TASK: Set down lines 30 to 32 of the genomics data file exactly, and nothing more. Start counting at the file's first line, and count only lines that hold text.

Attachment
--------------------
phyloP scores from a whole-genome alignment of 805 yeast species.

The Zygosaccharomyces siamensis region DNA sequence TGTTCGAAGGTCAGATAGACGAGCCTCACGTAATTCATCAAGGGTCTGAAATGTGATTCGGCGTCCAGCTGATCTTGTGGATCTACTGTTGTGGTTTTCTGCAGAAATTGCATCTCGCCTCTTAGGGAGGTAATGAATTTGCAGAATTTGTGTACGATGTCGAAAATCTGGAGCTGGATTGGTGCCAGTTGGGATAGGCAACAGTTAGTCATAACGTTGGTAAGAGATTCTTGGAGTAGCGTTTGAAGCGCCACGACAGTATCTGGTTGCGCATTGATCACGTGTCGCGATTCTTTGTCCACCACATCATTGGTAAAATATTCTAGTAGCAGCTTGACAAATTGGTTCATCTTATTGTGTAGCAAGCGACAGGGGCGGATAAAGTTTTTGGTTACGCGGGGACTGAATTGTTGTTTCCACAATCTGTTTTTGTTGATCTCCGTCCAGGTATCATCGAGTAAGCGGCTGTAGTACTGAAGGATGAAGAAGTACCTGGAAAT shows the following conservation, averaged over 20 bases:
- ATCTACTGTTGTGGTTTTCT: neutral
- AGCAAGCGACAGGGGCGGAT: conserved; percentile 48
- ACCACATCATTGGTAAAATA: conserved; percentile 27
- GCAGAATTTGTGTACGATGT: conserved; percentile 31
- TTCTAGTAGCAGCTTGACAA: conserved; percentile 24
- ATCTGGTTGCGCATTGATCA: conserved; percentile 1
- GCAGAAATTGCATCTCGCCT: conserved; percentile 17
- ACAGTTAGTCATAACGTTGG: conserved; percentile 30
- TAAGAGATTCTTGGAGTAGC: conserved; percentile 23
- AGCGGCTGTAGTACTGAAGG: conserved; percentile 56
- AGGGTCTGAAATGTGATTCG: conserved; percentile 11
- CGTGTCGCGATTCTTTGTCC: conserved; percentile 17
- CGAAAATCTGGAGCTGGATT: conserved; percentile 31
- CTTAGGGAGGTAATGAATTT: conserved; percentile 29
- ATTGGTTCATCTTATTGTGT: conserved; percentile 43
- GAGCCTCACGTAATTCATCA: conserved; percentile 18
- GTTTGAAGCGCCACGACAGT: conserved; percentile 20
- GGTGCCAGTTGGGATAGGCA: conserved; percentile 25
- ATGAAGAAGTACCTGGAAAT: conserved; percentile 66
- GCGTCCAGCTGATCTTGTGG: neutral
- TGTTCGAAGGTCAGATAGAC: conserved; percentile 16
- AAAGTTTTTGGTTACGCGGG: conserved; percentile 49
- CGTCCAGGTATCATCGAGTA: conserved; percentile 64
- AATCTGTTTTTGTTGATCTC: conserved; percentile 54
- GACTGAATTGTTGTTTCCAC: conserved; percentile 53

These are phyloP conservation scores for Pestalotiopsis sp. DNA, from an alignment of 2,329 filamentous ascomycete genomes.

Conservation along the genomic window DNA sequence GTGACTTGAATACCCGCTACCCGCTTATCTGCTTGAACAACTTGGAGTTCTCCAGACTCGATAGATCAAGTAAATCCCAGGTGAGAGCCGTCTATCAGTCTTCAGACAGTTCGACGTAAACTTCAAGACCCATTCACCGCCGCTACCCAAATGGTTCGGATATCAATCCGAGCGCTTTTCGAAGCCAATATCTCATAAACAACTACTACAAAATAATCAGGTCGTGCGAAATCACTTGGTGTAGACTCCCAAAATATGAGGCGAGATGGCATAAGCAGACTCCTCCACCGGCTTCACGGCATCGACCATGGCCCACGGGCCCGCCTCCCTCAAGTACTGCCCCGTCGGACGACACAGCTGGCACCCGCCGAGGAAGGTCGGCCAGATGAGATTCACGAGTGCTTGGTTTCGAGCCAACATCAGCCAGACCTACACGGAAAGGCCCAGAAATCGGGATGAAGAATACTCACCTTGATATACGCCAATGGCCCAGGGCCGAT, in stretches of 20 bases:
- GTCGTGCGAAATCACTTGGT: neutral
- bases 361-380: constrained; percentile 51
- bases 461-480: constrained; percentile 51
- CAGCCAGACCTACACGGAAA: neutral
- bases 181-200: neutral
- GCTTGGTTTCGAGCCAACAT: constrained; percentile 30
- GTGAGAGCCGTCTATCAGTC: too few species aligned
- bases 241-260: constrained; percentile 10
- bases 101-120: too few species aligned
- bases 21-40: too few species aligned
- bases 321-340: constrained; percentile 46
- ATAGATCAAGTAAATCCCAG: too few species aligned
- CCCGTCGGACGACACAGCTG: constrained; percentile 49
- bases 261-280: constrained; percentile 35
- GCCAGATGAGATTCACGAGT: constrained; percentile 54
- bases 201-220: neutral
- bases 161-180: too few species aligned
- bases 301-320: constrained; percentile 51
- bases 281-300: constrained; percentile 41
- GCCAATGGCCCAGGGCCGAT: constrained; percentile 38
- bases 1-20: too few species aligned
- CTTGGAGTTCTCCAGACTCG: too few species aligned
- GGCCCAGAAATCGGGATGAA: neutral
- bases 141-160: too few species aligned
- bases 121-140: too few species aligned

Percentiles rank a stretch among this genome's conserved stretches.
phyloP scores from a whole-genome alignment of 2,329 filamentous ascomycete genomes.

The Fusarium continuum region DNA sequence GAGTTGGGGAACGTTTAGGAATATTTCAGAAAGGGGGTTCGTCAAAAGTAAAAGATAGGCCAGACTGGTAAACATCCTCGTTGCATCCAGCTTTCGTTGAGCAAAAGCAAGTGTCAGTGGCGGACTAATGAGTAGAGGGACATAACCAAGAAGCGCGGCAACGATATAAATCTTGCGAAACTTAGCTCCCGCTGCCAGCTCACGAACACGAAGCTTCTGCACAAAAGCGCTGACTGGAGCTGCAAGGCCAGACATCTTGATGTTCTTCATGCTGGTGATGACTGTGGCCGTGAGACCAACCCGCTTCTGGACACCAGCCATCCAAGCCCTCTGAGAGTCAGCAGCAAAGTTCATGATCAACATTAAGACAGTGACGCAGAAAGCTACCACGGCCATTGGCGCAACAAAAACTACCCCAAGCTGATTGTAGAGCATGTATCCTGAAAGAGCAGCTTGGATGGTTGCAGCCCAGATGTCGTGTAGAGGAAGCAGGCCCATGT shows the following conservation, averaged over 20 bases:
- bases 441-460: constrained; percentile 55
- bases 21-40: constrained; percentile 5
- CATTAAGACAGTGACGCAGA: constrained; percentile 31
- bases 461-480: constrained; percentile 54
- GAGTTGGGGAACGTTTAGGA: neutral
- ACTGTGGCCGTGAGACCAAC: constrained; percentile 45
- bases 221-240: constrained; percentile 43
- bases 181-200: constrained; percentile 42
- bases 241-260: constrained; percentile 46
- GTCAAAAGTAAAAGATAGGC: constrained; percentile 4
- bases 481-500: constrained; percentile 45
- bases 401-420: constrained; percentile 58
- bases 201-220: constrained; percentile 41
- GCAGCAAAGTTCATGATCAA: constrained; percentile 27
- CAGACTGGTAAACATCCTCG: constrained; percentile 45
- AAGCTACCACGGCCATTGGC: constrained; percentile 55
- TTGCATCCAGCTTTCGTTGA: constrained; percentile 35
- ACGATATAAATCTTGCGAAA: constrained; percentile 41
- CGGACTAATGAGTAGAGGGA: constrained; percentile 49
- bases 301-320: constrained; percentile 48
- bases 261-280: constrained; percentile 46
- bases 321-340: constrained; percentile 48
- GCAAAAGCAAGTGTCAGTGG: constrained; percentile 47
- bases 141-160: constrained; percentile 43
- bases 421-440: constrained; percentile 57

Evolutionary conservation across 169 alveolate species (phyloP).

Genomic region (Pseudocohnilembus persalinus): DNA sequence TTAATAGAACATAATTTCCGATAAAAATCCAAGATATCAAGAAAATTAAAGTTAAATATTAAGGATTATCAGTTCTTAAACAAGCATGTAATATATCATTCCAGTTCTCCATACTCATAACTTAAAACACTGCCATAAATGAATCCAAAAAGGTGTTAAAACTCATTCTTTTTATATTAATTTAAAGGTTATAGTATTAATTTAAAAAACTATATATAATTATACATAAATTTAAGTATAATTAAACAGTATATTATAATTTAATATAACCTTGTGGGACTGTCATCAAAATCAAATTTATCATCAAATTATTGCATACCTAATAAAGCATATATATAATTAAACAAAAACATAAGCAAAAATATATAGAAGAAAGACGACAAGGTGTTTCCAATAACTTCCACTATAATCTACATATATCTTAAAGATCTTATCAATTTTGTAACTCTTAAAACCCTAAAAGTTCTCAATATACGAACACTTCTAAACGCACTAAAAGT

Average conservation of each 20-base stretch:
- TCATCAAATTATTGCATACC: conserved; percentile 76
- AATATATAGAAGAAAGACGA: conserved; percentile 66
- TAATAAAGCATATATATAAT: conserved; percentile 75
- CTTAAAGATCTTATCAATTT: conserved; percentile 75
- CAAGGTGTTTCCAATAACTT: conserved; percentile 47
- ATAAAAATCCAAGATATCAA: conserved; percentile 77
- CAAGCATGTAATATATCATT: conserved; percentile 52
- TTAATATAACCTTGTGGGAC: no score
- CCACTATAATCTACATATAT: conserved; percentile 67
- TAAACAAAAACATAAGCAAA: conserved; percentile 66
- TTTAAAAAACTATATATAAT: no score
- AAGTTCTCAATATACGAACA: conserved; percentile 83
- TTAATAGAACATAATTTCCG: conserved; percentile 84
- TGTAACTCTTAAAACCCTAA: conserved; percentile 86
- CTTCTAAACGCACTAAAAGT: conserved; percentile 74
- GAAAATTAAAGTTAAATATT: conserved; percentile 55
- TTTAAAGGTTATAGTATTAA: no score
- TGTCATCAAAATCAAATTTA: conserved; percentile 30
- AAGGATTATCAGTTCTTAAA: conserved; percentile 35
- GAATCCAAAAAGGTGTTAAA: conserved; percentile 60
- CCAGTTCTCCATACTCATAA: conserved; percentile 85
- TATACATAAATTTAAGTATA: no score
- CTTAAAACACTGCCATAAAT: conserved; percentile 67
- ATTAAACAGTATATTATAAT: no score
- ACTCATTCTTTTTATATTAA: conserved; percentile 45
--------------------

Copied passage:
- GTCGTGCGAAATCACTTGGT: neutral
- bases 361-380: constrained; percentile 51
- bases 461-480: constrained; percentile 51